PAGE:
The original plan for the evening was to take in a Sinhalese movie, however, there was a twist in events and the movie was postponed. Hettie got word from Tammy that there was a lowland dance ceremony planned for the goddess Kali in one of the small towns between Colombo and Kandy. At the last minute, they found space for me in the jeep and I was invited to witness this rare event.
The dance started at two o’clock (pm) as a parade that passes through small towns and communities around Kandy / Colombo. We passed the procession on the road and it was colourful with its banners, exotic dancers, little kids, mad drummers, and people in altered states of consciousness. By the time we passed them, it was 8:30pm and they were probably all hungry and dehydrated.
We found our way to the main village and waited for the procession to arrive. Seranga and Tammy decided to leave instead of waiting for the dancers, which meant Hettie and I had no way of getting back to Colombo. But this was not a problem: Hettie pulled out her cellular phone and arranged for a rickshaw to come and get us later. Then we sat under the stars and waited.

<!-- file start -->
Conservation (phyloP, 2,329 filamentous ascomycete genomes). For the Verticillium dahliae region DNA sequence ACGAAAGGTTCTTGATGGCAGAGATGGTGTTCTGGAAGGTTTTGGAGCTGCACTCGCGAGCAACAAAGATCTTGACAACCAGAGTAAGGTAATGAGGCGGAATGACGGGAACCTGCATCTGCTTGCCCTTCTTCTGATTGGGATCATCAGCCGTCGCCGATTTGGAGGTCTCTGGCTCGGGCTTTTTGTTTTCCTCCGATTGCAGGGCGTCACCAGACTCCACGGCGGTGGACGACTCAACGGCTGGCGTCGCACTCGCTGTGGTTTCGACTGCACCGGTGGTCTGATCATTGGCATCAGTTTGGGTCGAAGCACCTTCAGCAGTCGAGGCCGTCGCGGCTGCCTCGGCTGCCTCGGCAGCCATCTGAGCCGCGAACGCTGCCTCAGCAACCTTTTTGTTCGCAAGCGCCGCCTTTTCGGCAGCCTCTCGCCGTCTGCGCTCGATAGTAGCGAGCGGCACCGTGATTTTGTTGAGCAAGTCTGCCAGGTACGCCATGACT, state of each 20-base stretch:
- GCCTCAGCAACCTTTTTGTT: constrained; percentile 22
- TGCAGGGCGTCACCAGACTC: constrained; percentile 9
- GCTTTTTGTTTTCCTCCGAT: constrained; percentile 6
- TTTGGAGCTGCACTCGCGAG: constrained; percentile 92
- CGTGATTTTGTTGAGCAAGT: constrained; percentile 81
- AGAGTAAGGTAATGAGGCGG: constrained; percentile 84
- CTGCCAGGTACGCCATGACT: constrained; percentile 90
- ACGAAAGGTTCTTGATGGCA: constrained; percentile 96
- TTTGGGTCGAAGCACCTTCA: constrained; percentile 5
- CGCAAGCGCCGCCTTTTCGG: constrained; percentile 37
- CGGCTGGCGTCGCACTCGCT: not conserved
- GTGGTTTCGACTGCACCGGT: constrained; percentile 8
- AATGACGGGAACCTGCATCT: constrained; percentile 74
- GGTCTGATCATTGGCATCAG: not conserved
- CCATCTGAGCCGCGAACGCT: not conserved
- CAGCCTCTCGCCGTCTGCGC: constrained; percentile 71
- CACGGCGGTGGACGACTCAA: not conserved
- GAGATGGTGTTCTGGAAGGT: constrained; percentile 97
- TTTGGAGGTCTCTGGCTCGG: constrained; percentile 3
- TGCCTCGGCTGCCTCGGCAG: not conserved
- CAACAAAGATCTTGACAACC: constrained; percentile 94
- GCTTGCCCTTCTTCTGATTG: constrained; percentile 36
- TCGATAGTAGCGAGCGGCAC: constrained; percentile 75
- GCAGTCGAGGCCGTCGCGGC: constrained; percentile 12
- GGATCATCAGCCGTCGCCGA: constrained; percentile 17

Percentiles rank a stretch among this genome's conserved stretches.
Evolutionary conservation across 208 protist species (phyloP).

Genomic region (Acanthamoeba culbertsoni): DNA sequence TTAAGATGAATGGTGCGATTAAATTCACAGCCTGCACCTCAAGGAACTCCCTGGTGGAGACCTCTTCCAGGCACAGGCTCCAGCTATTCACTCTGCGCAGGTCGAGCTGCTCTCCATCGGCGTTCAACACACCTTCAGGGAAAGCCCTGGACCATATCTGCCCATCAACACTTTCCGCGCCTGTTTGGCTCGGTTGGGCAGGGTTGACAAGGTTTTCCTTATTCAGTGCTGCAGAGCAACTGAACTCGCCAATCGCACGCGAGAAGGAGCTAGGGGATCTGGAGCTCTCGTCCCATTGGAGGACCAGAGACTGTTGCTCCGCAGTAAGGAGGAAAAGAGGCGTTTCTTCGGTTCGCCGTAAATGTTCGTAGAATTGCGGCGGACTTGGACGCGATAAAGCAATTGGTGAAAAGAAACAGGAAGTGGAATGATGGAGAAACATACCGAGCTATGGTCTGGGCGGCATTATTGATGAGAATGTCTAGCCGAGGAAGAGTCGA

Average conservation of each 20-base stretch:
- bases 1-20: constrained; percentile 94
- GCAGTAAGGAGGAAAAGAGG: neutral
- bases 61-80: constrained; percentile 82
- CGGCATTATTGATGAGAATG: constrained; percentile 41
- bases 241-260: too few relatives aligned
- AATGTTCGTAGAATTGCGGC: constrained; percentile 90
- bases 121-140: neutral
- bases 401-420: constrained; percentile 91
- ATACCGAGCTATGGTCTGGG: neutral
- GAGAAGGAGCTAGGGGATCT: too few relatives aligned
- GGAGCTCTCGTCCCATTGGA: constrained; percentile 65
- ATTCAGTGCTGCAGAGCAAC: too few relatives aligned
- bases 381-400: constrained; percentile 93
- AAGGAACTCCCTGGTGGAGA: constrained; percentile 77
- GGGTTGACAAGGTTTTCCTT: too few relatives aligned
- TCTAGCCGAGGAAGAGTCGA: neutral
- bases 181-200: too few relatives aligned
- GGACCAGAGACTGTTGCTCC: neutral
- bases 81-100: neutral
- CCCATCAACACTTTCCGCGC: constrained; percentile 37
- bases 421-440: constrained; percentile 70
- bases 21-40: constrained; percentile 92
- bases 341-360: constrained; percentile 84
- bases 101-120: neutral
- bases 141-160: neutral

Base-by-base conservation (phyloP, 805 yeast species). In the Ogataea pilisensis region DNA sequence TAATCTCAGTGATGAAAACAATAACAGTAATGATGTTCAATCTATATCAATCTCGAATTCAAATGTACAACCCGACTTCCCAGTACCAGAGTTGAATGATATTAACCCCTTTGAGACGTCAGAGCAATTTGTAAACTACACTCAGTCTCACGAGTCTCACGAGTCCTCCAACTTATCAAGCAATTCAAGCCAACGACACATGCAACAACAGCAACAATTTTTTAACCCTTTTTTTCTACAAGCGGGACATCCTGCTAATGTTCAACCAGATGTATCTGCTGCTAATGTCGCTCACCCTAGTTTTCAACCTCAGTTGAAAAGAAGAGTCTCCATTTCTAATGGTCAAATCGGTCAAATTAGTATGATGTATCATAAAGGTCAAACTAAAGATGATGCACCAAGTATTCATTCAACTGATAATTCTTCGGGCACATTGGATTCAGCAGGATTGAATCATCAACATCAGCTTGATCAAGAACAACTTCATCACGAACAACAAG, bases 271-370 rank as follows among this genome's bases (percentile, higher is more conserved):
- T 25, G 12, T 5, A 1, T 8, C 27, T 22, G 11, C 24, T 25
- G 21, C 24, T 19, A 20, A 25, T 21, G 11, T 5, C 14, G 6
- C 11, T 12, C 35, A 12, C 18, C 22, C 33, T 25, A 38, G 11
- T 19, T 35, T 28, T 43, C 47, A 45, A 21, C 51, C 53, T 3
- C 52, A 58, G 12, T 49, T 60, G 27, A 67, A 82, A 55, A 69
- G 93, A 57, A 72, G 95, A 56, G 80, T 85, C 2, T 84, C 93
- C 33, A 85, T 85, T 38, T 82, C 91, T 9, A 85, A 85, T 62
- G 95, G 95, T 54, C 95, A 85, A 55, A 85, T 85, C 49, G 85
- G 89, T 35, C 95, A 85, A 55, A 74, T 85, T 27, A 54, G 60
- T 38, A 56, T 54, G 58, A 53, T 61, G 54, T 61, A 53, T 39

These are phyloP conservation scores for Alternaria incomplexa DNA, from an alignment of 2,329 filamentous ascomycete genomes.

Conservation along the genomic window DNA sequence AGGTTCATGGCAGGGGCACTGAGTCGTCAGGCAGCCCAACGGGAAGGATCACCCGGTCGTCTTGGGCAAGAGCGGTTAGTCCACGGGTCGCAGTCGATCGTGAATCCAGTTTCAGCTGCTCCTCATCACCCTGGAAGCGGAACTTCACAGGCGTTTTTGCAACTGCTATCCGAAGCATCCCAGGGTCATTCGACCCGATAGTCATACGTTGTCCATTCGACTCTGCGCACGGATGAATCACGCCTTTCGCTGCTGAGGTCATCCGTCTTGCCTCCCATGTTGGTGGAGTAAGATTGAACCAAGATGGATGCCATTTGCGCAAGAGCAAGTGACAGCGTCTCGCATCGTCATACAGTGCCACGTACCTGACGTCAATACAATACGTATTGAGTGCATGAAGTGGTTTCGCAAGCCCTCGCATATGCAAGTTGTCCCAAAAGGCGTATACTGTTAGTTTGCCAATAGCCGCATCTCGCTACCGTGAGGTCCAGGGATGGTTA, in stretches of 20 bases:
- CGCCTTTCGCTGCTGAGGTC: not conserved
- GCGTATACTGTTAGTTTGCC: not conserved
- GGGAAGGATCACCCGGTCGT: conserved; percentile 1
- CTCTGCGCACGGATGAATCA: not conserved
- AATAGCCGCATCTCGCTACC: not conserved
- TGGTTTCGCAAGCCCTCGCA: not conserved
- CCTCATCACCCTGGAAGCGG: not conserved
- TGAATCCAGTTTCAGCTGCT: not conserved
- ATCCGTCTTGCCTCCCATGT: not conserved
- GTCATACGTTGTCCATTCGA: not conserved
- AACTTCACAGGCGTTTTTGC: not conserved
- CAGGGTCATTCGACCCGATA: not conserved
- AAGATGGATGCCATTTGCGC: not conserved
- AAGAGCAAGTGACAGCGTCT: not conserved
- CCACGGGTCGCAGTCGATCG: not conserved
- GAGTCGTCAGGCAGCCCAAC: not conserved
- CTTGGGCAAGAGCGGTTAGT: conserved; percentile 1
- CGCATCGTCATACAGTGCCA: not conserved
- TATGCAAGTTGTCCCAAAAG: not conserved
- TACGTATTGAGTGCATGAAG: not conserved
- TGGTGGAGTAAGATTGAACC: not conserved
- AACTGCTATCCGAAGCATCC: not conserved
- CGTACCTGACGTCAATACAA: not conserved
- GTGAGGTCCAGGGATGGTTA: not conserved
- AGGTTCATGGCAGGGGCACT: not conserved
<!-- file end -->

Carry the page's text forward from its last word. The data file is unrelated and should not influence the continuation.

The dance was amazing. The costumes were incredibly elaborate and lots of time and energy is obviously spent in the production. The dance itself was so androgynous; the dancers had both feminine and masculine properties. It was so enthralling that I couldn’t look away. I found it very erotic to watch these people bare their souls through dance. By this point, you are seeing more of the soul than the skills because they have reached a different level of existence after a long day of dance. The endurance is incredible and I felt very lucky to get to experience such a ceremony. After watching for a while I found myself surrounded by villagers. As Hettie came over to rescue me she jokingly said that I was the main attraction.
We went into the main temple area and here we had to take our shoes off. This was the end of the procession and each group of dancers danced in front of Kali. Men were rushing up to the temple like cattle with hooks in their backs and were snapped back at the last minute. Little girls did dances around baskets and colourful men in sequined clothing and bells on their ankles and wrists did very feminine poses and movements. I like these dancers the best; their costumes were incredible and they seemed to be one with the drummer like the dancers and drummer could read each other’s mind.
When the dancing was over everyone went into the temple to pay their respects, even me because it was such and honour to get to witness this event. Then we all went inside the main house where we were fed chocolate brownies and biscuits; a lot was going on in the house but I couldn’t understand any of it because everyone was talking in Sinhalese. Eventually, we had to leave because our rickshaw was waiting for us.
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